After 1st hit, Knizner eyes long-term impact
Rookie catcher lauded for skills behind plate
CINCINNATI -- Andrew Knizner was so excited that the ball he hit off Chris Archer on Wednesday landed in the outfield, he clapped his hands coming out of the batter’s box… and then realized he had to get on base.
After sprinting to first, the Cardinals catcher made it to second with ease, celebrating -- safely on a bag -- his first Major League hit with the Cardinals dugout. The ball was getting an inscription as Knizner took batting practice Thursday in Cincinnati, and he hopes to have it soon. He said he’ll give it to his mom to put on the mantle in the family living room.
“All the guys were joking that I’m officially a big leaguer after the hit,” Knizner said. “Now I can settle in and worry about putting together good at-bats. I don’t have to worry so much about pushing a hit through. Now that I have an official batting average, even though it’s not great, I can go up there and relax.”
Knizner made his Major League debut on June 2 against the Cubs -- when he caught Adam Wainwright’s eight scoreless innings -- but was sent back to Triple-A Memphis without a hit when Yadier Molina was activated off the injured list. With Molina on the injured list again, Knizner is with the Cardinals and hopes to have more of an impact at the plate.
He’s already made an impact behind the plate. The Cardinals are 3-1 in games Knizner has started, and he takes pride in that record. After each of his four starts, he’s earned high praise from manager Mike Shildt and each of the pitchers, including Wainwright on June 2. Wainwright said Knizner put a few signs down that day that Wainwright wouldn’t have called, and those calls resulted in a few outs.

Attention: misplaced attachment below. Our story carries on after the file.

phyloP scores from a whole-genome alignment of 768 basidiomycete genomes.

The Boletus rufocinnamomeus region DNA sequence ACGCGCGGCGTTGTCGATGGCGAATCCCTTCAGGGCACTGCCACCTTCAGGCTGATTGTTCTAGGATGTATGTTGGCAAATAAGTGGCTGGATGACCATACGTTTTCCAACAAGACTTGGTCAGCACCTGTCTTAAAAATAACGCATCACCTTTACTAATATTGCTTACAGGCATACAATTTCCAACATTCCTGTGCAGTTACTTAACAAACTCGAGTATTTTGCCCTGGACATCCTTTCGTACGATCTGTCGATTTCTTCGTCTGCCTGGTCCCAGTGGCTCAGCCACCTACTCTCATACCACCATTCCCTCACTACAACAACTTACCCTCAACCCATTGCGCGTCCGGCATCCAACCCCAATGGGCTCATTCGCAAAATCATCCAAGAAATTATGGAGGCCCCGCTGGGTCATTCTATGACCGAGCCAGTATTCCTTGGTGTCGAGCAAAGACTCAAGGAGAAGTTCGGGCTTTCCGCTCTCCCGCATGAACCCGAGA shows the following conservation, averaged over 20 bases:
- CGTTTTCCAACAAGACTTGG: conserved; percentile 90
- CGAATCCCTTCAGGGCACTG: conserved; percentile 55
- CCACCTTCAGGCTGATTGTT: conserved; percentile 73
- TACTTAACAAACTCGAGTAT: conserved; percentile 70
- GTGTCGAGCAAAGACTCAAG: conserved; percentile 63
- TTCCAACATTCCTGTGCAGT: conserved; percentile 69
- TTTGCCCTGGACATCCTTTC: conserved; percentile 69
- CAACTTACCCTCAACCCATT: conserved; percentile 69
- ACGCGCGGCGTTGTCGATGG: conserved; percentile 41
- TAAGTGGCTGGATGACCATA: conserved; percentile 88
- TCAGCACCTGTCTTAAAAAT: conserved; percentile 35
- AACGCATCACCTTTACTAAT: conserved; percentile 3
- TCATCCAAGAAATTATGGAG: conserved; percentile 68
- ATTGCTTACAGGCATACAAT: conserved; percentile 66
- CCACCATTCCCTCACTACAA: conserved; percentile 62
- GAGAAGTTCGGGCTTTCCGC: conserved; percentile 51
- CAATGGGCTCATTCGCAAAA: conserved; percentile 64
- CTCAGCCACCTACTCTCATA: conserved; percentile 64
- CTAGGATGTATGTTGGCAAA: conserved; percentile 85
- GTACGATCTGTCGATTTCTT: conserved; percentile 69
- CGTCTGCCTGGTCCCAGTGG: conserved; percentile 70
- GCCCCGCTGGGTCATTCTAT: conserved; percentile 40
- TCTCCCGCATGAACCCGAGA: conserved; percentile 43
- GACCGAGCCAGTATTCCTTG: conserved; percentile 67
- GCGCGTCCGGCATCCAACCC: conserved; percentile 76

“It’s a two-man team out there; you guys are both in it,” Knizner said. “My main focus is making sure I have the right game plan for each individual guy and go out there and execute it.”
Although Knizner has been to Cardinals Spring Training, executing a game plan can be a hard thing to do for a rookie catcher facing Major League opponents for the first time in the regular season. But Knizner has used the resources he receives from the coaching staff, scouting reports and film to his advantage, as well as learning from Molina and catcher Matt Wieters.
Knizner is confident in his skill set, but he knows how much improvement he can make while with the Cardinals. So, he re-watches film, asks questions and writes everything down.
“He’s taken a lot of pride in putting a game plan together,” Wieters asid. “It’s been exciting to see a young kid come up and not just think about the hitting part of it or throwing part of it. He’s taken pride in realizing that no matter how good of a game he has, if the pitcher has a good game, we’ve got a good chance to win.
“He’s been very good about feeling confident but also being able to ask questions where he can learn and improve. He’s not just doing it as, ‘I don’t have any idea,’ he’s doing it as, ‘I’ve got a good idea, but I want to hear what you think about it.’”
Speaking of catchers
Shildt said Molina’s right thumb tendon strain is healing, but the medical staff gave Molina a hard three weeks until being evaluated again to start baseball activities. That evaluation will likely come around July 29, and it will determine when Molina will begin his rehab.
“He reluctantly agreed to it, as did I,” Shildt said. “It’s his second round with [the injury]. He’s had history with it, so the recommendation is three weeks and then evaluation, and we’re working toward that evaluation. Hopefully it’s healed and everything is behind him and he can resume the activities he needs.”